9.1 Utilizing a Mixed Methods Approach will Result in a more Comprehensive and Accurate Evaluation of a Program

Too often, monitoring, evaluation and impact evaluation draw from either quantitative or qualitative data gathered through a limited number of tools. While both types of data are important, they might only tell part of a program’s story. A single method of data collection might miss other factors that influence results. A mixed methods approach to M&E relies on multiple data collection methods to provide a more comprehensive analysis of program results. For example, the approach can capture both economic and social change, such as whether a young entrepreneur’s business is growing and also whether the young entrepreneur has gained new skills or confidence. YouthSave, a consortium funded by The MasterCard Foundation and led by Save the Children with the Center for Social Development at Washington University, the New America Foundation, and the Consultative Group to Assist the Poor, investigates savings accounts as a tool for youth development and financial inclusion in Ghana, Colombia, Nepal and Kenya. The consortium also utilizes a mixed method learning agenda to better understand how financial capability projects change behavior and improve financial outcomes. See Box 9.3.1 for more information about YouthSave.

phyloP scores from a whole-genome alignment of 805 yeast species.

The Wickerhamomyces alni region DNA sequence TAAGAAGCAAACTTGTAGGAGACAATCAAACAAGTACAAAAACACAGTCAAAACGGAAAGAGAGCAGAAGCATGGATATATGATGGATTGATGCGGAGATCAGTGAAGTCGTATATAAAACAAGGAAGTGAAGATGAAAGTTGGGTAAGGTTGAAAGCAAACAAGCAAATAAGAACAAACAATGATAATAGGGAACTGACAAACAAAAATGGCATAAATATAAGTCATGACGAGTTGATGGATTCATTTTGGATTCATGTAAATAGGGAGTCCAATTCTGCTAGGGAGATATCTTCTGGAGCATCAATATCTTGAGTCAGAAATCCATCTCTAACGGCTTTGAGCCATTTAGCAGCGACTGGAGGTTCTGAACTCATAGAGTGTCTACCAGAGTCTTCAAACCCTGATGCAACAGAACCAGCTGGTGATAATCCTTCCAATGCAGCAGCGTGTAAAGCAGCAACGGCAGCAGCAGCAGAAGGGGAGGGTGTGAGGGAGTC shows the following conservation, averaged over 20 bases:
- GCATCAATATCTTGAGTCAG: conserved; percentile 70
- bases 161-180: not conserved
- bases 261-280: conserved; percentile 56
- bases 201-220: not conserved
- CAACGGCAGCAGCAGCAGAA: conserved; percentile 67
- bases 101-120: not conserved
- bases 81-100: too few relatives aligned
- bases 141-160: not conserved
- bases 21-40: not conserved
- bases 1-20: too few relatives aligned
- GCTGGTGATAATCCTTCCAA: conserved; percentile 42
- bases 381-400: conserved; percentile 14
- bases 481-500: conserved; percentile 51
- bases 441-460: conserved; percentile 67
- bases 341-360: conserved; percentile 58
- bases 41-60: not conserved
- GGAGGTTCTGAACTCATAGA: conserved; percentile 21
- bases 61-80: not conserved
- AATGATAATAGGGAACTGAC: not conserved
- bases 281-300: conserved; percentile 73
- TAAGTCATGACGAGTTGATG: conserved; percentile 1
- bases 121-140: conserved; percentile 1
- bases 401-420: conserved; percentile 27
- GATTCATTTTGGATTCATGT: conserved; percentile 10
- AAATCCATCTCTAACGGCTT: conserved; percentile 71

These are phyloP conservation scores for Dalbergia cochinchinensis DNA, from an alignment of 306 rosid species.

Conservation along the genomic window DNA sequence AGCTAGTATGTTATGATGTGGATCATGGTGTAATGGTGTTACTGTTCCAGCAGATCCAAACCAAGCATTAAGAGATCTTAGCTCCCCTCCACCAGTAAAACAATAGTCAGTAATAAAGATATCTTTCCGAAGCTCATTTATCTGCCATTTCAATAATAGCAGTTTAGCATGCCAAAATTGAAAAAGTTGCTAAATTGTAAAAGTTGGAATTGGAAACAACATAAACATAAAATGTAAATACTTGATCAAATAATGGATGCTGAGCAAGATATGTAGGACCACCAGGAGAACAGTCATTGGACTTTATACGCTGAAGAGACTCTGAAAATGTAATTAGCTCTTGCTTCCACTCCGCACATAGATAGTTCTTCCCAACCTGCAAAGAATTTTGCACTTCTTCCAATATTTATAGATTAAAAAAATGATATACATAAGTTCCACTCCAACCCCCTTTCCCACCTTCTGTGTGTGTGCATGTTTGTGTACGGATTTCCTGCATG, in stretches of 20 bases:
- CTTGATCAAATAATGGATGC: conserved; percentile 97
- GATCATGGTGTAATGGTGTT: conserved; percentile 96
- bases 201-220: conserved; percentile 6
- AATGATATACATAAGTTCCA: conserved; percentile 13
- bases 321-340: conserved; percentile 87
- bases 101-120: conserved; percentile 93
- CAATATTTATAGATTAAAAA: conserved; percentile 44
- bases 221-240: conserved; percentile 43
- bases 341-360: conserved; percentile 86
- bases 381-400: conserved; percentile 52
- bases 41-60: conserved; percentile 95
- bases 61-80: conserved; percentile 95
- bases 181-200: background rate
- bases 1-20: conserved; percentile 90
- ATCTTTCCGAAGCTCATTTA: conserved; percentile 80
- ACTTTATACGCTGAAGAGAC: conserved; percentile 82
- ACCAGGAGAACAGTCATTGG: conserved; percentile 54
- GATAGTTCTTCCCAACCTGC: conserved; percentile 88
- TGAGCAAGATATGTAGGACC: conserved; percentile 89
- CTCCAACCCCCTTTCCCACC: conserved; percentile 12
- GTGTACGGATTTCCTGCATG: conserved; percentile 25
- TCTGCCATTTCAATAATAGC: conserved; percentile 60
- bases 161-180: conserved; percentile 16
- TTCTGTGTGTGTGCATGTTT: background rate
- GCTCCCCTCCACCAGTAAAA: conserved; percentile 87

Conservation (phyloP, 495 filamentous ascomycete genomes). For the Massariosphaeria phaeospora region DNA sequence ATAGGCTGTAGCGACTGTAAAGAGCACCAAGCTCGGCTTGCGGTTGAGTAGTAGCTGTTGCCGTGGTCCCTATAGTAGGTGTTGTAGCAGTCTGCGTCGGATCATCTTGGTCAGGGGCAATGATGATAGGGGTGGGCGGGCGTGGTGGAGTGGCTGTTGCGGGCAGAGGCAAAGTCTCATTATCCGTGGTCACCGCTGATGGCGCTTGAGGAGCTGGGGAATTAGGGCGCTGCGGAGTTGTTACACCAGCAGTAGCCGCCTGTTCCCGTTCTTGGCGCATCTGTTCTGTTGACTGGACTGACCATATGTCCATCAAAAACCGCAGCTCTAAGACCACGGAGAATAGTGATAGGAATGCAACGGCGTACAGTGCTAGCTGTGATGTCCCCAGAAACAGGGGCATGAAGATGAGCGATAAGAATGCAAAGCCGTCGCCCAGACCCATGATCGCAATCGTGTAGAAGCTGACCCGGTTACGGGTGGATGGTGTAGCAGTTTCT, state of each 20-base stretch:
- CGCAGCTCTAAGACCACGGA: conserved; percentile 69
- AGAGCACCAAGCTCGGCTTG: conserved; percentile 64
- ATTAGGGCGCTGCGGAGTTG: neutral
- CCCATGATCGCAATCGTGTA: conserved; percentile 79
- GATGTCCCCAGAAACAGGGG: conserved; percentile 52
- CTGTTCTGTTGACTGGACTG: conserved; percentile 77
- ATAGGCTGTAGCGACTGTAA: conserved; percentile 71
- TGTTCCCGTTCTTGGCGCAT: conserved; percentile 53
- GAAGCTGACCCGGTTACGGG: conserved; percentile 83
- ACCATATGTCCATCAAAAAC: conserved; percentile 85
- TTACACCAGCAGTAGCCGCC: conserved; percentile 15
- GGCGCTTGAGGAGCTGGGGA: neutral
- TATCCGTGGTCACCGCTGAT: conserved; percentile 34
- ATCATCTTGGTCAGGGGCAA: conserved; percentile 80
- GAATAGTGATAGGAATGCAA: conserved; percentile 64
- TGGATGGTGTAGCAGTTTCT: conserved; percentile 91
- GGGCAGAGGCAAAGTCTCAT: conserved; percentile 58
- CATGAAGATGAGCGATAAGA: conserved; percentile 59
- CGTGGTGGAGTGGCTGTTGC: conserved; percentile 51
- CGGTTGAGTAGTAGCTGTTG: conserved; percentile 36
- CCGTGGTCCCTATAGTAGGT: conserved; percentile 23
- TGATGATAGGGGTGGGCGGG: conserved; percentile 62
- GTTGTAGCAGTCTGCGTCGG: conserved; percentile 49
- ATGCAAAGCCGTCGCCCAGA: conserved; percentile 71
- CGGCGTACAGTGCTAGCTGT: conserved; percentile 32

9.1.1 Practical Tips: MEDA Describes Mixed Methods

The Mennonite Economic Development Associates (MEDA), an association of compassionate business women and men who invest in the lives of families living in poverty around the world, utilizes the following tools to employ a mixed methods approach to monitoring and evaluation.

  • Select SMART indicators (Box 9.2.1).
  • Start with a baseline. A registration baseline would include population-level demographic data. A sample baseline would mirror follow-up survey.
  • Return with an interim or mid-term evaluation is the bare minimum and allows for course corrections mid-way through the program. The MasterCard Foundation mentioned that they see this of critical importance in a partner, the ability to improve the program based on data.
  • Annual surveys ask youth how the program has impacted their life in terms of income, assets, food security, financial products and services, or other crosscutting elements.
  • Qualitative data follows-up with youth to determine, in their own words, the answer to the following question: “What is the most significant change you have experienced because of project interventions?
  • Meta-analysis of quantitative and qualitative impact.

For more information, see www.meda.org/web.